This is a blog dedicated to a personal interpretation of political news of the day. I attempt to be as knowledgeable as possible before commenting and committing my thoughts to a day's communication.

Tuesday, March 06, 2018

Another Tempest in Academia

"These concerns relate to the manner in which you are expressing views that you are alleged to be advancing or supporting and, in some instances, time that you are spending on these issues in the classroom."
"The university has a legal responsibility to provide an environment free from discrimination, sexual harassment and personal harassment."
"The nature and frequency of these complaints and the significance of the allegations is concerning for the university, and we have determined the necessity of proceeding to a formal investigation."
Heather Hemming, vice-president academic, Acadia University, Wolfville, Nova Scotia
Acadia University Hall in Wolfville, Nova Scotia. Peter Bleakney
"I would have no problem if people refuted me and told me I was being unreasonable, that is perfectly fine. I would love it if students just told me I'm wrong."
"I made sure I told students they wouldn't be tested on the specific materials, I just want them to think about these concepts."
"[A study showed men prefer more competitive careers] whereas the women on average tended to prefer spending time in the community."
"I'm open to criticism but the problem with the letter [from Dr. Raeside] is it's basically telling me what to do in the sense of micromanaging how I run my courses without taking into consideration it's my area of expertise."
"[Have I made racist or transphobic remarks?] Perception is very subjective. I take those issues very seriously, given my own background as a first-generation Canadian and having grown up with racism, I'm not going to do that in the classroom."
"Even if I didn't have that life experience, I just know it's morally wrong to do that in my position as a professor. For those of you following my story, let me be clear: I loathe both racism and violence in all its forms. What I DO stand with is the right of ANYONE to free speech, regardless of how reprehensible I may find it."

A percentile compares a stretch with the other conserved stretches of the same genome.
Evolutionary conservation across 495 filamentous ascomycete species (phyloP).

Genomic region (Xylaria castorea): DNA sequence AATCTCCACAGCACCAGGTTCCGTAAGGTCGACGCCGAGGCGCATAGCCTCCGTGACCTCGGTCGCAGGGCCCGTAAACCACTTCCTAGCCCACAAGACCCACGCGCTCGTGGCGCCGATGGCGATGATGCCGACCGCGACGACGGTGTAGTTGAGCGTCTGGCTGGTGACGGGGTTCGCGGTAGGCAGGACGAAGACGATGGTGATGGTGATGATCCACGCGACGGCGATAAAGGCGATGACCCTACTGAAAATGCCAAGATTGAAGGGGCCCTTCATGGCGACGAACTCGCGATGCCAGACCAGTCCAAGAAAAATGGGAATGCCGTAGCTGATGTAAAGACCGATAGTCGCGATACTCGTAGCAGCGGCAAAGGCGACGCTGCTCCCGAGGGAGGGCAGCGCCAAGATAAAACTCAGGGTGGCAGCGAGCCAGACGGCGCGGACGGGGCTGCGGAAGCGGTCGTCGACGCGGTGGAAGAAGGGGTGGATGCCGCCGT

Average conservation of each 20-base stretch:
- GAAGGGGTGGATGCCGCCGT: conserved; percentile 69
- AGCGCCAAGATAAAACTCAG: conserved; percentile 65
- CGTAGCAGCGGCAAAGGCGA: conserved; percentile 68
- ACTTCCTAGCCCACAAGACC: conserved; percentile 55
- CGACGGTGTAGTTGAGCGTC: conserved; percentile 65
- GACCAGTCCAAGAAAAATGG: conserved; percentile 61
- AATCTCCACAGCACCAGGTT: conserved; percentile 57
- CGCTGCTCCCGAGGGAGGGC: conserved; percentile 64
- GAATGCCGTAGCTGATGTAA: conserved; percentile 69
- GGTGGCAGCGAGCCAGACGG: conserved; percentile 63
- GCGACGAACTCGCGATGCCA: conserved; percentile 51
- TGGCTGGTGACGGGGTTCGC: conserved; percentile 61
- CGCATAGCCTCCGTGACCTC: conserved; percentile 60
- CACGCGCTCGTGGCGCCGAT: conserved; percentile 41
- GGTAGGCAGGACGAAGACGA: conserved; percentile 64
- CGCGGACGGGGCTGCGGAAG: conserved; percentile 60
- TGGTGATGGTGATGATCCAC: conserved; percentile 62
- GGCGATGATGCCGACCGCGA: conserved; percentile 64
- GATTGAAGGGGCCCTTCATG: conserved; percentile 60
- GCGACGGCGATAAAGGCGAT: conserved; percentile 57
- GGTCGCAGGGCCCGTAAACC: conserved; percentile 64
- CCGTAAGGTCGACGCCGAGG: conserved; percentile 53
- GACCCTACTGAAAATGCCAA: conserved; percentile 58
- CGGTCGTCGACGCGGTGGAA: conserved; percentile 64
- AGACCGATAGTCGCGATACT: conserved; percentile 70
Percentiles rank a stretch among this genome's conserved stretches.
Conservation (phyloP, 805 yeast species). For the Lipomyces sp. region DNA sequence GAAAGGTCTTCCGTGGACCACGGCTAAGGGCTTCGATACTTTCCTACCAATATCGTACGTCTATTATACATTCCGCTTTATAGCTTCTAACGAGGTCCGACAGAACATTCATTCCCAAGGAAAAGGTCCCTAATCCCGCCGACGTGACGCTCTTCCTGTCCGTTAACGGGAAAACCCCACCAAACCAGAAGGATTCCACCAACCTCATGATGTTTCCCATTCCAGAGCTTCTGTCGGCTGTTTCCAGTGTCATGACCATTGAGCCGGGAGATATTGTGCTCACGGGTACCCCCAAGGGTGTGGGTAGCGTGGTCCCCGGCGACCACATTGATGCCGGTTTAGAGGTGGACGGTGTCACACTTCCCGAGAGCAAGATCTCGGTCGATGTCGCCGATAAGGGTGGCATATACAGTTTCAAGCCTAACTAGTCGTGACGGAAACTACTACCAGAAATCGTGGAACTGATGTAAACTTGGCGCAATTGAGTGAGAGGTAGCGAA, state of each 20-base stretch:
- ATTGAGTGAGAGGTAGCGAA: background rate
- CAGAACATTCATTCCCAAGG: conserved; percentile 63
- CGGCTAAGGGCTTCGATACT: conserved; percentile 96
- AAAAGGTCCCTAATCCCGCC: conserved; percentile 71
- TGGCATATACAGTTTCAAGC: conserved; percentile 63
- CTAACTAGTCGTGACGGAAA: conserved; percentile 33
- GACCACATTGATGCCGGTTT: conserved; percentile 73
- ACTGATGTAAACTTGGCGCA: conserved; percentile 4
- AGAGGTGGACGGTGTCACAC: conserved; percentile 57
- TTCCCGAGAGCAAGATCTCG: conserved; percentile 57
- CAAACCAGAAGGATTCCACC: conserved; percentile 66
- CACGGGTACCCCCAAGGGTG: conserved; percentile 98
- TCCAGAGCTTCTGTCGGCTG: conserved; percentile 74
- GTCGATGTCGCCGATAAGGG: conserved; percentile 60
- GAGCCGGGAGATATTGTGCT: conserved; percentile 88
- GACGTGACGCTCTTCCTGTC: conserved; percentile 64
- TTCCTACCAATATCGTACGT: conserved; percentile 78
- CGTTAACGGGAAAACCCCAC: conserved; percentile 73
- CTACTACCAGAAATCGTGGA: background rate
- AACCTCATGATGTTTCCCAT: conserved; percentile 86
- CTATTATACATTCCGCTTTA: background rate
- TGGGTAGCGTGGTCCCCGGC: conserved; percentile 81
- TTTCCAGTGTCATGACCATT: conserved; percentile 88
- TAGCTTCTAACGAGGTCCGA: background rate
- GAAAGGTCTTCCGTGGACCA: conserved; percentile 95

Rick Mehta, Associate professor of psychology
Rick Mehta.Rick Mehta/Facebook

His intention as a university professor -- lecturing and introducing students to thought concepts -- was to guide them toward becoming critical thinkers and informed citizens. Dr. Mehta has distinguished himself by being an outspoken academic on campus and on social media in a range of issues seen to be contentious; decolonization, immigration, and gender politics. He has his supporters and oppositionally, there is a contingent of 'progressives' who happen to be in the academic majority who deplore his public utterances.

Stating that multiculturalism is a scam has gained him few friends in the academic community where political correctness has become de rigueur. Stating that no wage gap exists between men and women in the work force yet another issue that irks against the grain, as is his comment that the Truth and Reconciliation Commission has succeeded in helping to create a victim narrative prompting "endless apologies and compensation". His mission, he says, is that of a free-speech advocate attempting to build bridges.